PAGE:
There has been a lot of buzz over the last few weeks about an article in the journal of Psychological Science. It has been claimed that the article destroys Gladwell’s 10,000 hour rule.  The essence of the rule  is that it takes 10,000 hours of hard practice to reach an elite level in a discipline.

We should start with a bit of clarity about Gladwell’s 10,000 hour rule. It is of course not a rule, nor indeed is it Gladwell’s. It is a phrase that he popularised in his rather enjoyable book Outliers. Neither is it the first time somebody has made an attack on it. Last year there was some spirited discussion when David Epstein of Sports Illustrated gave the example of two high jumpers in the Olympics, one with over 20,00 hours of practice and  one with hardly any, and humorously reframing the rule as 10,000 hours plus or minus 10,000 hours. 

Behind the claims are rather fundamental arguments as to whether genetics (born with it) or practice (developed the skill) explain performance, and of course both play a role. In response to Epstein Gladwell properly pointed out that there is a difference between physical domains of excellence and those with significant cognitive elements. That is, developing expertise in chess is not the same as developing excellence in high jumping. One, has the potential to be heavily influenced by genetics, the other needs to be learned. One may have an inherent talent for chess, but the moves and strategies do not reside in our genetics. 

The academics who undertook the recent study used an approach called meta-analysis. Rather than study performance themselves, they review the academic literature to collect relevant studies and provide an overview of what we know about, as academics term it, deliberate practice. Their study included 111 independent samples and a sample of 11,135 participants. To conduct the analysis they look for variance in performance that is correlated with different inputs. In this case effect of deliberate practice on performance. The results are extremely interesting. In summary they find deliberate practice explains the variance in performance as follows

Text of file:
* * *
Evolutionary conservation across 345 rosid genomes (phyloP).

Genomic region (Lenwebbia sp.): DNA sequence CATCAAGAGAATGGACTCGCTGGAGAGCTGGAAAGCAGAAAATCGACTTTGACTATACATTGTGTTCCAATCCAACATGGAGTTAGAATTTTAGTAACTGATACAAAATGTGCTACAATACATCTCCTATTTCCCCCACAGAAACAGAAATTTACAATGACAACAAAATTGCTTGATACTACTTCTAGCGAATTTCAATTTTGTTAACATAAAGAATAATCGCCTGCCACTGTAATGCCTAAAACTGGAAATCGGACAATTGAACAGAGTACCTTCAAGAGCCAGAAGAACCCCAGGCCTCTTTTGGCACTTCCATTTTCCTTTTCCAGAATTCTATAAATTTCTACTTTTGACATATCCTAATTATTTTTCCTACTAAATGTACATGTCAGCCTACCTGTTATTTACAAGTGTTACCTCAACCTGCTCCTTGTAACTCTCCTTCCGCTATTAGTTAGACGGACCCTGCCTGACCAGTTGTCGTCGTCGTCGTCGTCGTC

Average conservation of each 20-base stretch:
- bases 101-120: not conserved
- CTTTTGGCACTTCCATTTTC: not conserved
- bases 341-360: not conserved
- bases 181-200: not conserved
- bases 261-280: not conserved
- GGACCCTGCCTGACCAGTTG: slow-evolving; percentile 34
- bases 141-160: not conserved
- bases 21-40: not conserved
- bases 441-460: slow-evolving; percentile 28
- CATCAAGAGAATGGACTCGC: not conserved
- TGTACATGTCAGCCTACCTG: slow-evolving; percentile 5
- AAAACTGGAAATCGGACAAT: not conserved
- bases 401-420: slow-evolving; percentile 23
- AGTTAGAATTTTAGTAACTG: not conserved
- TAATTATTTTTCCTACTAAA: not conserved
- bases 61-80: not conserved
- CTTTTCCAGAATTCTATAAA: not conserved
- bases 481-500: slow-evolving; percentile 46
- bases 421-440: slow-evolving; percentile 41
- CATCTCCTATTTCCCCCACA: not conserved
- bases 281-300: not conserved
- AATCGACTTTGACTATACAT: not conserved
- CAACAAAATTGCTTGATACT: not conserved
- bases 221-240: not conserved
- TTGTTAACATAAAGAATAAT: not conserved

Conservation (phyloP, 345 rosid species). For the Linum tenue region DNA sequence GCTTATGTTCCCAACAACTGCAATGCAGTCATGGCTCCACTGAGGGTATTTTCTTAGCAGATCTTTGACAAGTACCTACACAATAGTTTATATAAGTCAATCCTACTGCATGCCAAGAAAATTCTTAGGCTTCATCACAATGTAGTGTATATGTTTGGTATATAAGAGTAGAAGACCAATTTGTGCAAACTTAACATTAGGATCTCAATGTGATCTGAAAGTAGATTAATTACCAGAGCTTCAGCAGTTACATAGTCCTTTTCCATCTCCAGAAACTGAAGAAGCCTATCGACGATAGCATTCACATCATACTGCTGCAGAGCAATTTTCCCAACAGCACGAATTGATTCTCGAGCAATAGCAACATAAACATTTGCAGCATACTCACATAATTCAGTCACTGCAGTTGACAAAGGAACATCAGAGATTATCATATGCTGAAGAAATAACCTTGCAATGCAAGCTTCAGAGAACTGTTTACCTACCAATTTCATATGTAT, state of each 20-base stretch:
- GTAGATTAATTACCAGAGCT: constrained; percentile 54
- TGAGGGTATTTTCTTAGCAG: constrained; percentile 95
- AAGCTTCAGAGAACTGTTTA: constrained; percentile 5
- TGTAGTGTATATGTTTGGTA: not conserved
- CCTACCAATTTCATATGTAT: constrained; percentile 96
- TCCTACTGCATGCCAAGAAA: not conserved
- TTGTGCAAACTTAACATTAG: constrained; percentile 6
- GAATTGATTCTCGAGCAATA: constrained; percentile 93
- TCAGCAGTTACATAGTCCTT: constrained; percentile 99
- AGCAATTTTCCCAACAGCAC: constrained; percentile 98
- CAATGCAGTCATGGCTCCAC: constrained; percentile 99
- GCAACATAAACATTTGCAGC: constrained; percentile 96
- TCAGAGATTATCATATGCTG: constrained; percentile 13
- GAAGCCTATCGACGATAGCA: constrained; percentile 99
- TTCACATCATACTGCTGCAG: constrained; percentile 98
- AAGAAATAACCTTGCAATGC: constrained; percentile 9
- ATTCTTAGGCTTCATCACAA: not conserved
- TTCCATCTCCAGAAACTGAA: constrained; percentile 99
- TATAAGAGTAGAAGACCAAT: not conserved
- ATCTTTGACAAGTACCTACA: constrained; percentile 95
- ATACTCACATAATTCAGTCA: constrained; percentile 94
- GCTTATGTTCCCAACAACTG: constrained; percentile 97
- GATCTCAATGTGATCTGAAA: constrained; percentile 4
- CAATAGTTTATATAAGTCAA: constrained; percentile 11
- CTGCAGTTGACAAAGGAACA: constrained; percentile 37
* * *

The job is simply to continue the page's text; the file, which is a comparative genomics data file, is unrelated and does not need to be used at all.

• Games 26%
  • Music 21%
  • Sports 18%
  • Education 4%
  • Professions 1%

A suggested explanation for the lack of variance accounted for in Education and Professions is the difficulty properly defining deliberate practice in these domains and that some in the study may have already had significant expertise before starting. For training and education professionals, it underpins the difficulty associated with trying to assess the return on investment that might come from interventions. 

In the other domains the findings are significant and substantial, but do not meet the hurdle of supporting a view that performance is predominantly explained by deliberate practice. So in that sense there is some debunking done. What the study doesn’t do (it didn’t set out to) is look at extreme elites. Those only at the very top of their domains, the outliers, to isolate the impact of deliberate performance. In that sense the research is talking about something different to Gladwell. So, it’s not a rule, but we knew that already and practice may not make perfect, but it does have an impact.




About the author – Robert holds the Chair in Strategic Management at the School of Business and is Co-Academic Director of the Edward M. Kennedy Institute in Conflict Intervention at the National University of Ireland Maynooth. He was the founding Head of the School of Business and served as Dean of the Faculty of Social Sciences. Robert was head of Executive Education at the Irish Management Institute and prior to this spent 18 years in industry.

Professor Robert Galavan PhD

BA (Mgmt.), MA (Ad. Ed.), Dip. (Strat), PhD
Chair in Strategic Management

School of Business
National University of Ireland Maynooth
Co. Kildare






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